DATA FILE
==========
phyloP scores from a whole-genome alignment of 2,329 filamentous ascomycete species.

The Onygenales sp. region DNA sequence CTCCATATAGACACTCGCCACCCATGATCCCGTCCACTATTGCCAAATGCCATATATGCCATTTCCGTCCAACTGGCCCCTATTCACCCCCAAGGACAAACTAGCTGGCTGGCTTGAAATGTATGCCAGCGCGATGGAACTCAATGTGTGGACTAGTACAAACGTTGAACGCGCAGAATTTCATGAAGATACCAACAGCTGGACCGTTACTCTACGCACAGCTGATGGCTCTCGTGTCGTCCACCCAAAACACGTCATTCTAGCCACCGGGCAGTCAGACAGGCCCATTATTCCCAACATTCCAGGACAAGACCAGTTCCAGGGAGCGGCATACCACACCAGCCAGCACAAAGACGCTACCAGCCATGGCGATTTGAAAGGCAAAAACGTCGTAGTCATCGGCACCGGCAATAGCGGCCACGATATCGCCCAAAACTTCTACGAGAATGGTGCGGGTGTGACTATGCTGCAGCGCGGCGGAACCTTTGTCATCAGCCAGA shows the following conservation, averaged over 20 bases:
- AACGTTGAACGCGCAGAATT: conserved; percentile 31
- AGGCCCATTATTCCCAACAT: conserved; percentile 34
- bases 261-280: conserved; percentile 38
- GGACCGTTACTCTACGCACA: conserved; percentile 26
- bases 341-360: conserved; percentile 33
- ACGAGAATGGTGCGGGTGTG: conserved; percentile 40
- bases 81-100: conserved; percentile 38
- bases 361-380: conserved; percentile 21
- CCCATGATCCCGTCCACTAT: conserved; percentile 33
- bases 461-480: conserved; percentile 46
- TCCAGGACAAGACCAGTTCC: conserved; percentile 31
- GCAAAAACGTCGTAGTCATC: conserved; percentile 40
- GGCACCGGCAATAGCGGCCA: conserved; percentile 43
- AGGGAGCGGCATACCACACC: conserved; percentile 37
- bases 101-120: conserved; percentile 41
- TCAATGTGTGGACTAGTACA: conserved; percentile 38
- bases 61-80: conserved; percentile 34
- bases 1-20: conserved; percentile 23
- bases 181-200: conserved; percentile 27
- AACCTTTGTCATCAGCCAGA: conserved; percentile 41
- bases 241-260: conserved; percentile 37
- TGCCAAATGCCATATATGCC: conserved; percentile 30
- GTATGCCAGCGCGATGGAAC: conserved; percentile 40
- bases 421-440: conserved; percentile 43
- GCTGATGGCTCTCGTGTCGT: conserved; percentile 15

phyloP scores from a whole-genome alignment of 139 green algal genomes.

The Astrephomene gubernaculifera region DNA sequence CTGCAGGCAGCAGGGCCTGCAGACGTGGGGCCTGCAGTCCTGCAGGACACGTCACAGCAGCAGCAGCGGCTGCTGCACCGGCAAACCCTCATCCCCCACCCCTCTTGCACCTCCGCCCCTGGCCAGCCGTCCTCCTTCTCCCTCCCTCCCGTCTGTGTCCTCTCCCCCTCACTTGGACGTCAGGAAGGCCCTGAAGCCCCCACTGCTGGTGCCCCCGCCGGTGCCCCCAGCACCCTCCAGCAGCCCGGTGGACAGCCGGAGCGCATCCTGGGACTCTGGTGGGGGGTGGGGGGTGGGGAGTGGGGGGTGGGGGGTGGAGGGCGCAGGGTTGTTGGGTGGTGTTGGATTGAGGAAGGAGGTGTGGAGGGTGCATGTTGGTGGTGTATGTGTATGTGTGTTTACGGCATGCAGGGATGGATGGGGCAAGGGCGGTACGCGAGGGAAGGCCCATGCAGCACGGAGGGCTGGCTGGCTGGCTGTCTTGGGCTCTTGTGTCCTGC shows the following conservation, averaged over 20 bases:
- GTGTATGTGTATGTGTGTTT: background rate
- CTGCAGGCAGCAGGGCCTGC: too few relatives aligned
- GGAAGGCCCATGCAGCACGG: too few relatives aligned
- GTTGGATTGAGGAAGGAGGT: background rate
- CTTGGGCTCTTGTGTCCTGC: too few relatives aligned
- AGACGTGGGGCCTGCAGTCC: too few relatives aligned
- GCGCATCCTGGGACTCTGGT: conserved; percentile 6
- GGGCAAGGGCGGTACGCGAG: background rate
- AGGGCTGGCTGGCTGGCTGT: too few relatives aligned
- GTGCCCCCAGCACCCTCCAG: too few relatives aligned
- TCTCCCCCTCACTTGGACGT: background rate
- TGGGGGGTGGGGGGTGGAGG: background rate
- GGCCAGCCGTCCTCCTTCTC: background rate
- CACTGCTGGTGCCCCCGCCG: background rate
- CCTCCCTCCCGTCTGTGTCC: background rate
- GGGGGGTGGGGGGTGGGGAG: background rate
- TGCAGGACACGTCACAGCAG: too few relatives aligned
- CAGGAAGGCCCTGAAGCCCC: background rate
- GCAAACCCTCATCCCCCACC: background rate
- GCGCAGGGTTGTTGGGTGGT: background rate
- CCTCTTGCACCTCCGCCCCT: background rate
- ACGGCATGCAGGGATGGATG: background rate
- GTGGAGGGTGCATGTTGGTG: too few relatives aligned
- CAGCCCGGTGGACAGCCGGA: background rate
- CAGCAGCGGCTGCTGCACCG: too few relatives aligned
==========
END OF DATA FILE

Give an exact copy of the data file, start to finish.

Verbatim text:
phyloP scores from a whole-genome alignment of 2,329 filamentous ascomycete species.

The Onygenales sp. region DNA sequence CTCCATATAGACACTCGCCACCCATGATCCCGTCCACTATTGCCAAATGCCATATATGCCATTTCCGTCCAACTGGCCCCTATTCACCCCCAAGGACAAACTAGCTGGCTGGCTTGAAATGTATGCCAGCGCGATGGAACTCAATGTGTGGACTAGTACAAACGTTGAACGCGCAGAATTTCATGAAGATACCAACAGCTGGACCGTTACTCTACGCACAGCTGATGGCTCTCGTGTCGTCCACCCAAAACACGTCATTCTAGCCACCGGGCAGTCAGACAGGCCCATTATTCCCAACATTCCAGGACAAGACCAGTTCCAGGGAGCGGCATACCACACCAGCCAGCACAAAGACGCTACCAGCCATGGCGATTTGAAAGGCAAAAACGTCGTAGTCATCGGCACCGGCAATAGCGGCCACGATATCGCCCAAAACTTCTACGAGAATGGTGCGGGTGTGACTATGCTGCAGCGCGGCGGAACCTTTGTCATCAGCCAGA shows the following conservation, averaged over 20 bases:
- AACGTTGAACGCGCAGAATT: conserved; percentile 31
- AGGCCCATTATTCCCAACAT: conserved; percentile 34
- bases 261-280: conserved; percentile 38
- GGACCGTTACTCTACGCACA: conserved; percentile 26
- bases 341-360: conserved; percentile 33
- ACGAGAATGGTGCGGGTGTG: conserved; percentile 40
- bases 81-100: conserved; percentile 38
- bases 361-380: conserved; percentile 21
- CCCATGATCCCGTCCACTAT: conserved; percentile 33
- bases 461-480: conserved; percentile 46
- TCCAGGACAAGACCAGTTCC: conserved; percentile 31
- GCAAAAACGTCGTAGTCATC: conserved; percentile 40
- GGCACCGGCAATAGCGGCCA: conserved; percentile 43
- AGGGAGCGGCATACCACACC: conserved; percentile 37
- bases 101-120: conserved; percentile 41
- TCAATGTGTGGACTAGTACA: conserved; percentile 38
- bases 61-80: conserved; percentile 34
- bases 1-20: conserved; percentile 23
- bases 181-200: conserved; percentile 27
- AACCTTTGTCATCAGCCAGA: conserved; percentile 41
- bases 241-260: conserved; percentile 37
- TGCCAAATGCCATATATGCC: conserved; percentile 30
- GTATGCCAGCGCGATGGAAC: conserved; percentile 40
- bases 421-440: conserved; percentile 43
- GCTGATGGCTCTCGTGTCGT: conserved; percentile 15

phyloP scores from a whole-genome alignment of 139 green algal genomes.

The Astrephomene gubernaculifera region DNA sequence CTGCAGGCAGCAGGGCCTGCAGACGTGGGGCCTGCAGTCCTGCAGGACACGTCACAGCAGCAGCAGCGGCTGCTGCACCGGCAAACCCTCATCCCCCACCCCTCTTGCACCTCCGCCCCTGGCCAGCCGTCCTCCTTCTCCCTCCCTCCCGTCTGTGTCCTCTCCCCCTCACTTGGACGTCAGGAAGGCCCTGAAGCCCCCACTGCTGGTGCCCCCGCCGGTGCCCCCAGCACCCTCCAGCAGCCCGGTGGACAGCCGGAGCGCATCCTGGGACTCTGGTGGGGGGTGGGGGGTGGGGAGTGGGGGGTGGGGGGTGGAGGGCGCAGGGTTGTTGGGTGGTGTTGGATTGAGGAAGGAGGTGTGGAGGGTGCATGTTGGTGGTGTATGTGTATGTGTGTTTACGGCATGCAGGGATGGATGGGGCAAGGGCGGTACGCGAGGGAAGGCCCATGCAGCACGGAGGGCTGGCTGGCTGGCTGTCTTGGGCTCTTGTGTCCTGC shows the following conservation, averaged over 20 bases:
- GTGTATGTGTATGTGTGTTT: background rate
- CTGCAGGCAGCAGGGCCTGC: too few relatives aligned
- GGAAGGCCCATGCAGCACGG: too few relatives aligned
- GTTGGATTGAGGAAGGAGGT: background rate
- CTTGGGCTCTTGTGTCCTGC: too few relatives aligned
- AGACGTGGGGCCTGCAGTCC: too few relatives aligned
- GCGCATCCTGGGACTCTGGT: conserved; percentile 6
- GGGCAAGGGCGGTACGCGAG: background rate
- AGGGCTGGCTGGCTGGCTGT: too few relatives aligned
- GTGCCCCCAGCACCCTCCAG: too few relatives aligned
- TCTCCCCCTCACTTGGACGT: background rate
- TGGGGGGTGGGGGGTGGAGG: background rate
- GGCCAGCCGTCCTCCTTCTC: background rate
- CACTGCTGGTGCCCCCGCCG: background rate
- CCTCCCTCCCGTCTGTGTCC: background rate
- GGGGGGTGGGGGGTGGGGAG: background rate
- TGCAGGACACGTCACAGCAG: too few relatives aligned
- CAGGAAGGCCCTGAAGCCCC: background rate
- GCAAACCCTCATCCCCCACC: background rate
- GCGCAGGGTTGTTGGGTGGT: background rate
- CCTCTTGCACCTCCGCCCCT: background rate
- ACGGCATGCAGGGATGGATG: background rate
- GTGGAGGGTGCATGTTGGTG: too few relatives aligned
- CAGCCCGGTGGACAGCCGGA: background rate
- CAGCAGCGGCTGCTGCACCG: too few relatives aligned